Dear Syed Akbar Ali

Yes, Syed, I agree with you that the Malays need help. But it is not the kind of help that you are thinking about. The help the Malays need is to help them free their minds from outdated religious superstition and from the belief in folklore and myths, which they have accepted as the indisputable word of God.


Raja Petra Kamarudin

I have been following your latest two articles:

1. The One & Only Problem In Malaysia

2. Concluding “The One & Only Problem In Malaysia”

In fact, I have linked Malaysia Today to your first article, which I hope has resulted in some extra traffic for you.

Before I go into what I want to talk to you about, allow me to digress a bit. I am in the midst of reading two new books I just picked up last week. The graphics of the book jacket can be viewed below. I really need not stress that these two books are most controversial by any standards but I thought they may be of interest to you knowing that you are also a writer of controversial books and articles (plus you support controversial people like Tun Dr Mahathir Mohamad).

I suppose in that sense that makes us almost like two peas in the same pod.

It’s been a long time since we sat down to discuss the issue of Islam, the Muslims and the Malays, which once used to take up hours of our time in debate and discussion.  I must admit I miss those marathon sessions where we used to tear everything to pieces. Five hundred years ago you and I would have been burned alive at the stake as deviants, heretics, and apostates who have committed blasphemy.

Anyway, one man’s blasphemy is another man’s science discovery. Was not Galileo Galilei almost 400 years ago in 1616 condemned by the church because he believed that the earth revolved around the sun and not the other way around? Thereafter he spent ten years under house arrest until his death in 1642.

It was not until 31 October 1992 that Pope John Paul II expressed regret for how the Galileo affair was handled, and issued a declaration acknowledging the errors committed by the Catholic Church tribunal that judged the scientific positions of Galileo Galilei. However, it was not until another 16 years in March 2008 that the Vatican proposed to complete its rehabilitation of Galileo.

So you see, Syed, even one of the greatest scientists in history suffered religious persecution because of the ignorance and narrow-mindedness of the so-called people of the cloth or religionists. And that is why I suggested you read the two books below because a lot of myths and superstition in religions can be rebutted by science.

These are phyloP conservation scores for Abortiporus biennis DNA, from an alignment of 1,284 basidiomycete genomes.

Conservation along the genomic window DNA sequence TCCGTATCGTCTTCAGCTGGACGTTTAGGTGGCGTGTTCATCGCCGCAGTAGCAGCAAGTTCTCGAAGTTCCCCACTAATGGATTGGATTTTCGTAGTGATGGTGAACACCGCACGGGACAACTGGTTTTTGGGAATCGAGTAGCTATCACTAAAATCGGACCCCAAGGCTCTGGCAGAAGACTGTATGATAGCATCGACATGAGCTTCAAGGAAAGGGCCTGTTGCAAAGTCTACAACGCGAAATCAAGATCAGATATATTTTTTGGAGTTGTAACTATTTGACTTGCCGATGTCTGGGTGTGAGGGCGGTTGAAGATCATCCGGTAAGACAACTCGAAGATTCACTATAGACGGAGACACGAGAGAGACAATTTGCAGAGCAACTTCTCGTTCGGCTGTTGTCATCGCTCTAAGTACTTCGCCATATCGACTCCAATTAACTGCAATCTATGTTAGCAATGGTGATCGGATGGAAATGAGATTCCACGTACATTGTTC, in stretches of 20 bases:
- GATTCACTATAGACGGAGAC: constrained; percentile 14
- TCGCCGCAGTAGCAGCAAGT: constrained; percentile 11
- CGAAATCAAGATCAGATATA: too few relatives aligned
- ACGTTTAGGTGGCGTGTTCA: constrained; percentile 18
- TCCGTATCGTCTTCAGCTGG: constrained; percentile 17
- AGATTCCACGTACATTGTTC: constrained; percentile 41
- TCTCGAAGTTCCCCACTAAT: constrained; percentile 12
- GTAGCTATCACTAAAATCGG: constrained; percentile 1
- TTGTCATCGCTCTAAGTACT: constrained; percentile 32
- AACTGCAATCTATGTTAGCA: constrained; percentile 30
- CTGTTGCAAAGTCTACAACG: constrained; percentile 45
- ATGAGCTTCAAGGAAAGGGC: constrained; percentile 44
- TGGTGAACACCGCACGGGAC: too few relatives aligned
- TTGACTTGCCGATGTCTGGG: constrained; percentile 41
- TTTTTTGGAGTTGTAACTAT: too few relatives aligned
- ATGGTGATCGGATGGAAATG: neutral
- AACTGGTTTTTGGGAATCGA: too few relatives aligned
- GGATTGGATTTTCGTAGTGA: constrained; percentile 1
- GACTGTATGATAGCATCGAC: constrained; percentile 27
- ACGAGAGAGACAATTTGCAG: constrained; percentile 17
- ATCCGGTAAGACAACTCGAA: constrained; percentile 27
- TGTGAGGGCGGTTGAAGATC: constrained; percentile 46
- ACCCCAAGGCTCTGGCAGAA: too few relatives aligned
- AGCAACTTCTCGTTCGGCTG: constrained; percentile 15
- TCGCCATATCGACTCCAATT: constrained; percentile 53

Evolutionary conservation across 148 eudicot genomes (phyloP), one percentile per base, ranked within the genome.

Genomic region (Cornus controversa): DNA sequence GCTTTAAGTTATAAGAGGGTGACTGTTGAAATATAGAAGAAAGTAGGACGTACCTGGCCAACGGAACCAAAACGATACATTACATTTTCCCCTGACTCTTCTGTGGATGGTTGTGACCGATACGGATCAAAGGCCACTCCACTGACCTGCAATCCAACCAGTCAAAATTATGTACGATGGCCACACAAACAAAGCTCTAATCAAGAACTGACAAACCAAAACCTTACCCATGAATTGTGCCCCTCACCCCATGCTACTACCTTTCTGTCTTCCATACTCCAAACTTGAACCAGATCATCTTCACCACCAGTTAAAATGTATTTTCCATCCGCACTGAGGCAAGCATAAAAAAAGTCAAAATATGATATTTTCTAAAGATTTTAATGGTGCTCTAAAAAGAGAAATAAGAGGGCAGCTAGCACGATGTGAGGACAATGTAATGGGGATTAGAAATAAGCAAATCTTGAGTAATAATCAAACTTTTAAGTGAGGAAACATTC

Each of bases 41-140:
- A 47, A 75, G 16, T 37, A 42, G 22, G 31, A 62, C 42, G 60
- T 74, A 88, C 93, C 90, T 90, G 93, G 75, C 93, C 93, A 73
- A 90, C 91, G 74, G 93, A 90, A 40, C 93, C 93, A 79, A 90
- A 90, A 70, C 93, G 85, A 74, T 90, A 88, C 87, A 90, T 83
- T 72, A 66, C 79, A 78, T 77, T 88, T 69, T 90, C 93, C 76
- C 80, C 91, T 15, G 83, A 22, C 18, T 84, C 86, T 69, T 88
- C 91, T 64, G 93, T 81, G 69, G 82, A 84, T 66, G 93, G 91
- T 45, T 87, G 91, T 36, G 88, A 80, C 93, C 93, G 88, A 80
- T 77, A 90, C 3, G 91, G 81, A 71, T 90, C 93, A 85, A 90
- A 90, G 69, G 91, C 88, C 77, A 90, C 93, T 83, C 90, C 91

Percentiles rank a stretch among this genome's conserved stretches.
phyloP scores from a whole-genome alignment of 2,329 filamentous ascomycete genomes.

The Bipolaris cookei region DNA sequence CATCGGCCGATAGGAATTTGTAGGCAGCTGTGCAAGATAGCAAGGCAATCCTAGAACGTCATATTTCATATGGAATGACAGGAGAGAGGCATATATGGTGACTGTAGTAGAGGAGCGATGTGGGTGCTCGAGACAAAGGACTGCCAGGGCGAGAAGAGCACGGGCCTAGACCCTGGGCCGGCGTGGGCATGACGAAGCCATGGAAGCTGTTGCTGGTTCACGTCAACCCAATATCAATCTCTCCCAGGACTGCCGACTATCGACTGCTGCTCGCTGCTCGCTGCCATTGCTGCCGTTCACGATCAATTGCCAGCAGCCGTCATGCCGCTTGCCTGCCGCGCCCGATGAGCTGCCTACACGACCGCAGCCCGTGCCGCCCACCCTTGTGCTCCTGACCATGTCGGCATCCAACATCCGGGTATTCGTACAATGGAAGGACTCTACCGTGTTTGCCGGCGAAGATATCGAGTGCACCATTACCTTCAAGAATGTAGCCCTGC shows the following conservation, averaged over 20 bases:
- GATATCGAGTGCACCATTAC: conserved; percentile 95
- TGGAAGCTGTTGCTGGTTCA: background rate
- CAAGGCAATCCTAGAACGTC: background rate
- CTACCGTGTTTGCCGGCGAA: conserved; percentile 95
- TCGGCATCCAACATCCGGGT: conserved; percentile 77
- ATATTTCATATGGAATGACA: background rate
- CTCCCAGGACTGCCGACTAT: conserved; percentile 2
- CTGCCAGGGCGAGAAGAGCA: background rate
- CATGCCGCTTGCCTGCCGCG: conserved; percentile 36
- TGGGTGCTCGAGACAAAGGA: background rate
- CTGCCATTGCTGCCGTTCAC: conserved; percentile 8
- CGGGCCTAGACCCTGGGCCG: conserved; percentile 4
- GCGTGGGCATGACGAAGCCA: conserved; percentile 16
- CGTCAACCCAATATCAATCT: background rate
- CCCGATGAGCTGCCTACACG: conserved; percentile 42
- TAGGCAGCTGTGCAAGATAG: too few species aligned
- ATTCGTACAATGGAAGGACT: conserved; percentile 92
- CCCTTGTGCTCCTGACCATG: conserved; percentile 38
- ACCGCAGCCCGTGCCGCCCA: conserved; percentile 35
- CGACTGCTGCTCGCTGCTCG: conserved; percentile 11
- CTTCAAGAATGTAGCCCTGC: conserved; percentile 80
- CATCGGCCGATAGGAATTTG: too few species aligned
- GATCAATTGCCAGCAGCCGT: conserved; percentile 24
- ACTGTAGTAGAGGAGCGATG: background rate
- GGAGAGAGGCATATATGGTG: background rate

Some people view any attack on religious bigotry, superstitious and folklore as an attack on religion or an attack on God Himself. This has always been the modus operandi of those who are at a loss in defending their beliefs. When they lose a debate then they start throwing verbal abuse at you and label you with all sorts of things.

Dr Mahathir himself has argued some points regarding issues such as the authenticity of some of the Hadith. I personally heard Dr Mahathir say that the Hadith should be reviewed (not rejected) and only those that are suspect should be rejected. You have said almost the same thing and what happens? People start labelling you as anti-Hadith.

Why anti-Hadith? Why not pro-Quran? The word anti is negative while pro is positive. So they use anti to make you look negative rather than pro, which will make you look positive.

I know that many Muslims will argue that the Quran alone is not enough because many things are not mentioned in the Quran. Furthermore, they argue, we need the Hadith to explain the Quran because otherwise we would not understand the Quran.

Okay, there are many things wrong with this argument. First of all, only about 30% or so of the Quran is explained by the Hadith. If we need the Hadith to understand the Quran and if we would never be able to understand the Quran without the help of Hadith does this therefore mean we will never be able to understand 70% of the Quran since there are no Hadith to explain them?

Secondly, the Quran is supposed to be complete, according to the Muslim belief. But if it is only complete when read alongside the Hadith and would be lacking otherwise would this not rip to shreds the belief that the Quran is already complete?

I know that the Hadith argument can never be settled till the end of time. The fact that some accept 7,000 Hadith, others accept only 500, and others reject all the Hadith totally means that Muslims will always be divided on the matter. And the fact that originally there were about 700,000 Hadith and now have been reduced to 1% or 0.1% of the original tally means that close to 99% of the Hadith are classified as either false or suspect.